Koko however said during the briefing that under certain scenarios – including the capping of new renewable energy generation – the first nuclear reactor would have to be in production by 2025, with the introduction of further reactors at regular intervals thereafter.
This would necessitate procurement starting as soon as possible.
His position was confirmed in an official Eskom press release later on Tuesday: “Eskom’s current plans are closely aligned to a base case scenario that takes South Africa’s carbon budget into consideration and annual constraints on bringing renewables into the grid. This scenario requires the first nuclear unit by 2026. To this end, Eskom has indicated that it will go ahead with the request for proposal for nuclear by the end of December 2016 as all indications show 2026 is feasible to deliver the first unit.”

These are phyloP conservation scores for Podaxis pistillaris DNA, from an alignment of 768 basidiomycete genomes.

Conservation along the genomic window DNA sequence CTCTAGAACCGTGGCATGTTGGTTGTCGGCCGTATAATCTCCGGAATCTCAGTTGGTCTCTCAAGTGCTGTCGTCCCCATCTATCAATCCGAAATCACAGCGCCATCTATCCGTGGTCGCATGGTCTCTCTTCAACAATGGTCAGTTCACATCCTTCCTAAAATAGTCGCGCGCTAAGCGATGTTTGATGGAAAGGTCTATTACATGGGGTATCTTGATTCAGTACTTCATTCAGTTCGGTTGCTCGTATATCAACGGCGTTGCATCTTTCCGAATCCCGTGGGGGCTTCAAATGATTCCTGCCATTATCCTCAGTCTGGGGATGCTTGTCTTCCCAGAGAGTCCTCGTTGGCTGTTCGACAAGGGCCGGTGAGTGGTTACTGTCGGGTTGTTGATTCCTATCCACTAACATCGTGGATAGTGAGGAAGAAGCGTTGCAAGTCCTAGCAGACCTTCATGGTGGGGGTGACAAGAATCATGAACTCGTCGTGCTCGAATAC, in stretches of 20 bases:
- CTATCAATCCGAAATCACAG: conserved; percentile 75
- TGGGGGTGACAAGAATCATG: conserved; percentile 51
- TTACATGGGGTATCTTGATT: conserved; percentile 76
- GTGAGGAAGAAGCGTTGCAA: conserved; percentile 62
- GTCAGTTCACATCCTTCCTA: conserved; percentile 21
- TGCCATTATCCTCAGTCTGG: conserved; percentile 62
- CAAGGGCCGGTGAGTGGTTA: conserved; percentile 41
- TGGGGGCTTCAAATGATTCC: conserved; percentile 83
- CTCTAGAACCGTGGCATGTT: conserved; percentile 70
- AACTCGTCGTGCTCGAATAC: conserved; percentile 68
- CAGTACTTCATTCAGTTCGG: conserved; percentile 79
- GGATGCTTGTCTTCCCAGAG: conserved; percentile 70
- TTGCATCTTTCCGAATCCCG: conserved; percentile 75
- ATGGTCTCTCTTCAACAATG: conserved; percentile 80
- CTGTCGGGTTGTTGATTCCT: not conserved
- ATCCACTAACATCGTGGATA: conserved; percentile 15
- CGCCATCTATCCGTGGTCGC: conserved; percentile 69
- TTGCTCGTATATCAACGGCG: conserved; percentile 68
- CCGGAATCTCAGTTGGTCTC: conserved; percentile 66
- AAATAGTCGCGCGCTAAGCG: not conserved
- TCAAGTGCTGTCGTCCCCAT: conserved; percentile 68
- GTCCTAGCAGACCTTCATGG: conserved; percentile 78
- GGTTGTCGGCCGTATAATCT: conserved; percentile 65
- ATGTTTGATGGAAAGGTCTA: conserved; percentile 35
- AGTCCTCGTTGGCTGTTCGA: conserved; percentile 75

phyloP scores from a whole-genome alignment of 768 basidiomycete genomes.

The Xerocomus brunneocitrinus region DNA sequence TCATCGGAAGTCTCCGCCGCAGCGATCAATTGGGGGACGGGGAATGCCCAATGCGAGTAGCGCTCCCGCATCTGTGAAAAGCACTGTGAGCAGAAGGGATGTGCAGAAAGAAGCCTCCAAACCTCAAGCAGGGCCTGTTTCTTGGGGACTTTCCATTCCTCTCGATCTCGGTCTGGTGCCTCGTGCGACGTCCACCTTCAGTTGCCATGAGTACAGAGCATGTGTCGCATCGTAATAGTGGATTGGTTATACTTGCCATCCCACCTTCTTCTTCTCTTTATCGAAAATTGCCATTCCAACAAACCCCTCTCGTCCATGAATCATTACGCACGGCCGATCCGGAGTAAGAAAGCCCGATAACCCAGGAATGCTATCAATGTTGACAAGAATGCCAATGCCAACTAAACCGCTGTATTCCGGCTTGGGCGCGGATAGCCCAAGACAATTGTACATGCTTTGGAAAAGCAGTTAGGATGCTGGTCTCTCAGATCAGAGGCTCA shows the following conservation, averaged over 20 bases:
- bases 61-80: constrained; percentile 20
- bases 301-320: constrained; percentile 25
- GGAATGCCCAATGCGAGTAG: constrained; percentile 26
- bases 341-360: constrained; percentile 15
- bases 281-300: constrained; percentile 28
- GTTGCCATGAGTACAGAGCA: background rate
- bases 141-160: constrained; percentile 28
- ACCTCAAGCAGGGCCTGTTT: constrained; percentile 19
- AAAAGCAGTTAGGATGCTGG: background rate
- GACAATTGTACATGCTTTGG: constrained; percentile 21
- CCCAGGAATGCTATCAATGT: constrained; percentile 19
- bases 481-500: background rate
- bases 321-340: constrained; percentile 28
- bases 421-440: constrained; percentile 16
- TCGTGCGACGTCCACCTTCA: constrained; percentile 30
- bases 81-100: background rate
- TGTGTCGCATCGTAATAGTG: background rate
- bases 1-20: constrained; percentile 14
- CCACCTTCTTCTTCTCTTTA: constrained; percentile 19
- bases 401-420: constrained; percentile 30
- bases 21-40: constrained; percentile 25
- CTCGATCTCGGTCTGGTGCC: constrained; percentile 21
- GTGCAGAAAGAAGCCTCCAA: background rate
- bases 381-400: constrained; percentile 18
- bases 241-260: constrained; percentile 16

The statement quoted Koko saying: “Should these assumptions not hold and another scenario comes into play in March 2017, we will change accordingly.”
While other panel members seemed to be heading in a completely different direction, they did not openly contradict or criticise Koko’s position.
In terms of the base case presented, a total of 20 385MW of new nuclear generation capacity would be introduced to the grid between 2037 and 2050. That is more than double the 9 600MW provided for in the current IRP that provides for energy planning up to 2030.